Star Foundation assistant manager Selina Ng said the foundation, which is the charitable arm of Star Media Group, had partnered with Insaf for five years to build houses for the poor.

“Including these two new houses here at Kampung Orang Asli Jeram Kedah, we have built 15 houses in total for Orang Asli in the peninsula.

“Insaf helps to identify the recipients and we provide the funds as well as manpower in the form of volunteers.”

Ng saw great value in the programme, saying that the hands-on experience where the volunteers lent time and effort enabled them to better appreciate the difficulties faced by the Orang Asli in their daily life.

“Instead of just donating money, the volunteers work together on-site to help improve the living condition of the needy.

Vogiatzakis showing the Kuntum magazine to the Orang Asli children.Vogiatzakis showing the Kuntum magazine to the Orang Asli children.

“This programme also helps to bring together employees from different departments who may not have met each other yet or interacted much before.”

Not missing the opportunity to pick up the hammer and paint roller was Star Media Group chief executive officer Andreas Vogiatzakis.

Drenched in sweat after the work, Vogiatzakis said he was humbled by the experience and was glad to work alongside other employees.

“We take many things for granted because we have a comfortable life compared to the people here.

“We get caught up in boardroom meetings, trying to find solutions to business problems and move the economy forward, but once you come here, you start seeing life from a different perspective.

“It feels good to be surrounded by like-minded people who want to help enrich others’ lives.

“It brings down the barriers between us. People from every race, faith and ideology all came together to change the world, one house at a time.”

Tepi Teresa Takam, Sari Atan and their youngest daughter standing in front of their old home, which was built from bamboo. Tepi Teresa Takam, Sari Atan and their youngest daughter standing in front of their old home, which was built from bamboo.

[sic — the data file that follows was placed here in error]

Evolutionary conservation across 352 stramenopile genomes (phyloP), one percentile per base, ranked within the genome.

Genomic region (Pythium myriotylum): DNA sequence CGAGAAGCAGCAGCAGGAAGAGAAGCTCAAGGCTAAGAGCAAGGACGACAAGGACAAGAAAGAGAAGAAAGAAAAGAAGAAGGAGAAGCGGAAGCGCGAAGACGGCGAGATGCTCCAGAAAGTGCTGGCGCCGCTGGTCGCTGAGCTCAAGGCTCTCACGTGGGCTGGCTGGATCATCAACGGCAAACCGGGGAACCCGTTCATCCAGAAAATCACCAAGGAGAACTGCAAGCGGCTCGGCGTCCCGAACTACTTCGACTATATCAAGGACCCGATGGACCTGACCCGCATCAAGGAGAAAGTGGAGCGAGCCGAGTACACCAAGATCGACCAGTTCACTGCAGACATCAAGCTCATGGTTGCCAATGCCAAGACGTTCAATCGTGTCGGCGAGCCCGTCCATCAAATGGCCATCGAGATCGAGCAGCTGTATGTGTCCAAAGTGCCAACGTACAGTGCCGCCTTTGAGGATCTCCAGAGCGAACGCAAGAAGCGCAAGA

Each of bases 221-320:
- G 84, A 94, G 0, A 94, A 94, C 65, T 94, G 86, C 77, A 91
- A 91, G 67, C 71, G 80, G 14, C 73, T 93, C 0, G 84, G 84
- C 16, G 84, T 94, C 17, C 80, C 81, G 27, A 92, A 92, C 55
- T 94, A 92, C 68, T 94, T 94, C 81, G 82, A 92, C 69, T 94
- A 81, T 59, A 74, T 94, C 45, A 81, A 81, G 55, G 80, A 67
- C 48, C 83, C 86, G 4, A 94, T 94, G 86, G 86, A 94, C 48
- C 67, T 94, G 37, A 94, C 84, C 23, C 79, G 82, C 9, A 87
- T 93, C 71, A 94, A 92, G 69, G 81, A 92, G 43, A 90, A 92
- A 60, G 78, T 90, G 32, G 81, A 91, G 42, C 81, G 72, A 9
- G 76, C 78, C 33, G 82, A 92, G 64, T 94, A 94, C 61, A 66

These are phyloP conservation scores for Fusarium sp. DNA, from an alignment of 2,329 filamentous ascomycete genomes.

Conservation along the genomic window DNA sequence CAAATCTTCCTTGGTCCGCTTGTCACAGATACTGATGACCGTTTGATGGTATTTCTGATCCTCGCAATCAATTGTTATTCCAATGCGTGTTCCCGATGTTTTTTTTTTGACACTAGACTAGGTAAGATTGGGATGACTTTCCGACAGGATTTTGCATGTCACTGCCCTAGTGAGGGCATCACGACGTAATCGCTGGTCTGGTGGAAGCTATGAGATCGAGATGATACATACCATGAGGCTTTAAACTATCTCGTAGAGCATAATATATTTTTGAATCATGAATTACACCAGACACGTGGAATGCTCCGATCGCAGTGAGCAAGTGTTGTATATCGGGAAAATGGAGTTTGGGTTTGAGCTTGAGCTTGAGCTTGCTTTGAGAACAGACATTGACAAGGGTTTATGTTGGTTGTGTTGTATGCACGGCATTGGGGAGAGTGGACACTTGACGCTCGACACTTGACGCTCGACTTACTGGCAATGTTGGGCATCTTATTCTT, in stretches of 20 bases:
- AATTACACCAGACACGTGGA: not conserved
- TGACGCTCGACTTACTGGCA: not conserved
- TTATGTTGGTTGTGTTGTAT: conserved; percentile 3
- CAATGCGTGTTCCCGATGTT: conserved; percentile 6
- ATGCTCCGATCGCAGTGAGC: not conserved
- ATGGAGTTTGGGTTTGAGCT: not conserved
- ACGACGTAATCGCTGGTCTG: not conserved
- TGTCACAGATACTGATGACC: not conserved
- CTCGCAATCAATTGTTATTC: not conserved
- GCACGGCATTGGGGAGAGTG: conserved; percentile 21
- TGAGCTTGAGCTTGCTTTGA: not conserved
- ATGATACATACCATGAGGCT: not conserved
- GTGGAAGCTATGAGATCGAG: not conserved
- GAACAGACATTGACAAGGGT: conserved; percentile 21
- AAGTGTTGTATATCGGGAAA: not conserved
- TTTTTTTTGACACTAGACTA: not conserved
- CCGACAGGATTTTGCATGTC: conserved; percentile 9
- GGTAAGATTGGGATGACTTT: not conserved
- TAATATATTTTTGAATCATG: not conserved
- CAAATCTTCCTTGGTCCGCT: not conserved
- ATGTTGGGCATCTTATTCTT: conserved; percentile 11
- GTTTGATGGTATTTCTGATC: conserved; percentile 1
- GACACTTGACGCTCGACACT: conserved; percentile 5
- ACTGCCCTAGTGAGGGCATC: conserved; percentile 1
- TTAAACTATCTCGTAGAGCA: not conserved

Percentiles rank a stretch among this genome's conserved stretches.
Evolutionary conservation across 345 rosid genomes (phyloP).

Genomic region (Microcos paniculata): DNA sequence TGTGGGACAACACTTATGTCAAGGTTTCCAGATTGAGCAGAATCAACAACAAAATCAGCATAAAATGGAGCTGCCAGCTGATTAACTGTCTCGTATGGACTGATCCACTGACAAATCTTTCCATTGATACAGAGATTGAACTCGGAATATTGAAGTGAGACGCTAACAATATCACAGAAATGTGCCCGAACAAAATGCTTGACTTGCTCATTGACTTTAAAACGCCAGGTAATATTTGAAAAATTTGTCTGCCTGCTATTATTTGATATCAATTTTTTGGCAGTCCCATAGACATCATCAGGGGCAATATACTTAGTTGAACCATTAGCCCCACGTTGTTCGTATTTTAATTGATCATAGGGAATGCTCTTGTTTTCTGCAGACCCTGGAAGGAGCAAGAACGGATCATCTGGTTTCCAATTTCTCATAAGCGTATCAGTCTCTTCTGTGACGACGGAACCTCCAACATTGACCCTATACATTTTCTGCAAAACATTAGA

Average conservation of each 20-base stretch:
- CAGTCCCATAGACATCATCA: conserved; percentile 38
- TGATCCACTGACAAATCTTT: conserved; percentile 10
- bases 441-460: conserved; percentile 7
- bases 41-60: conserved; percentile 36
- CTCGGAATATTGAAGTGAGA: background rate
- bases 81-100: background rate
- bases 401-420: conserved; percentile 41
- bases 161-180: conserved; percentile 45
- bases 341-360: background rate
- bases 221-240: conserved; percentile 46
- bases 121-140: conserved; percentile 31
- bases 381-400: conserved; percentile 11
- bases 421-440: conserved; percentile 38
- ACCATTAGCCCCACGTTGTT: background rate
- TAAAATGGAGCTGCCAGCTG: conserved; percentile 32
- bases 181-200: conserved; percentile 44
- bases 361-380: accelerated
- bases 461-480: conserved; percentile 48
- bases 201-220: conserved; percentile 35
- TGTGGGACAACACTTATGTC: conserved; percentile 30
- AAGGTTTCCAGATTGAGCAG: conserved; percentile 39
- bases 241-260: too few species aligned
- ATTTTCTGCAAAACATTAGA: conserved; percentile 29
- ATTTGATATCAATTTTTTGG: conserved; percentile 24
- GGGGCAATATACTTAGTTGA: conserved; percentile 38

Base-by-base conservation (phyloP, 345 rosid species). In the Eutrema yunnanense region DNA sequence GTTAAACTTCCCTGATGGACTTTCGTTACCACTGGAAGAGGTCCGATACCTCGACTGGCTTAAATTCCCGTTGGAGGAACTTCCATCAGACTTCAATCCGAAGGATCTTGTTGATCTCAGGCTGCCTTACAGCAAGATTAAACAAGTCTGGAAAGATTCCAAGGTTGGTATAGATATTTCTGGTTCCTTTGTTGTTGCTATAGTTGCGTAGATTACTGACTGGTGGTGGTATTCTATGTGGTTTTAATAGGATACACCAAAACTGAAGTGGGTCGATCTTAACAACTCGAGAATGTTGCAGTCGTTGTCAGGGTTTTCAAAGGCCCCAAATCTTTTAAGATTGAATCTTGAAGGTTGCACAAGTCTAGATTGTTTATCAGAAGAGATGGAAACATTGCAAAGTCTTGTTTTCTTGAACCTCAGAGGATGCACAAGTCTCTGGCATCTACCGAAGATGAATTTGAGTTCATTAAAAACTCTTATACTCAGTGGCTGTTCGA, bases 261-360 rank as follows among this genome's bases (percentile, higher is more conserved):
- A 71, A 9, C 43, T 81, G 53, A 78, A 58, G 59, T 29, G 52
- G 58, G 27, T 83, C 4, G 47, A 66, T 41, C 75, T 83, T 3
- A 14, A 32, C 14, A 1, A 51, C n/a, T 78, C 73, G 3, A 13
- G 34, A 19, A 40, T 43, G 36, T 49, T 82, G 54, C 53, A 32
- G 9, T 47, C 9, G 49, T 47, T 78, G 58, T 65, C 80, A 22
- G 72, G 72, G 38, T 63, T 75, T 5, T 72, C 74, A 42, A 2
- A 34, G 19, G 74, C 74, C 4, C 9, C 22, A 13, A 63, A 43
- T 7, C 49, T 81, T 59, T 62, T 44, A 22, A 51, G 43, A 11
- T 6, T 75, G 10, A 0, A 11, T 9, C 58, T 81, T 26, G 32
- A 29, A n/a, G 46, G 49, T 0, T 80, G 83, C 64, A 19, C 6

Vogiatzakis opined that media organisations had a huge role in helping the poor and marginalised.

“It is our responsibility to bring the issues to the forefront and make people aware of them, to affect society in a positive way, ” he added.

Although he accidentally hit his fingers during construction of the house he was assigned to, Star Media Group assistant manager (Group People) Mahendraraj Mariappan said he appreciated the opportunity to volunteer.

“I can already imagine the children playing inside the houses. It is good that they can now have some comfort.”

Star Media Group analytics and digital products senior general manager Freddy Loo found the experience to be fulfilling.

“Many of us (volunteers) had never met before and none had any actual construction skills, but we still managed to build the houses from scratch within two days.

Tepi Teresa and her family worry about snakes coming into this small partitioned area that is the family’s bathroom.Tepi Teresa and her family worry about snakes coming into this small partitioned area that is the family’s bathroom.

“In addition, seeing for myself what the Orang Asli go through really makes me realise their plight.”

Advertising support executive Afifah Abdul Latib saw the programme as a win-win situation for both the Orang Asli and volunteers.

“It is really satisfying to know that I had a hand in building their homes, not to mention it helped me shed some calories, ” she quipped.

Payroll executive Nurfilza Adilah Ahmad Khair said she and her husband, who is not an employee with Star Media Group, decided to volunteer for the project to experience building a house.

“We live in Seremban and we thought it would be nice to come and lend a hand while gaining some useful handyman skills.”

After the construction work was completed, some 21 Orang Asli children aged between seven and 14 were presented with stationery supplies as well as the latest copy of Star Media Group’s Kuntum magazine.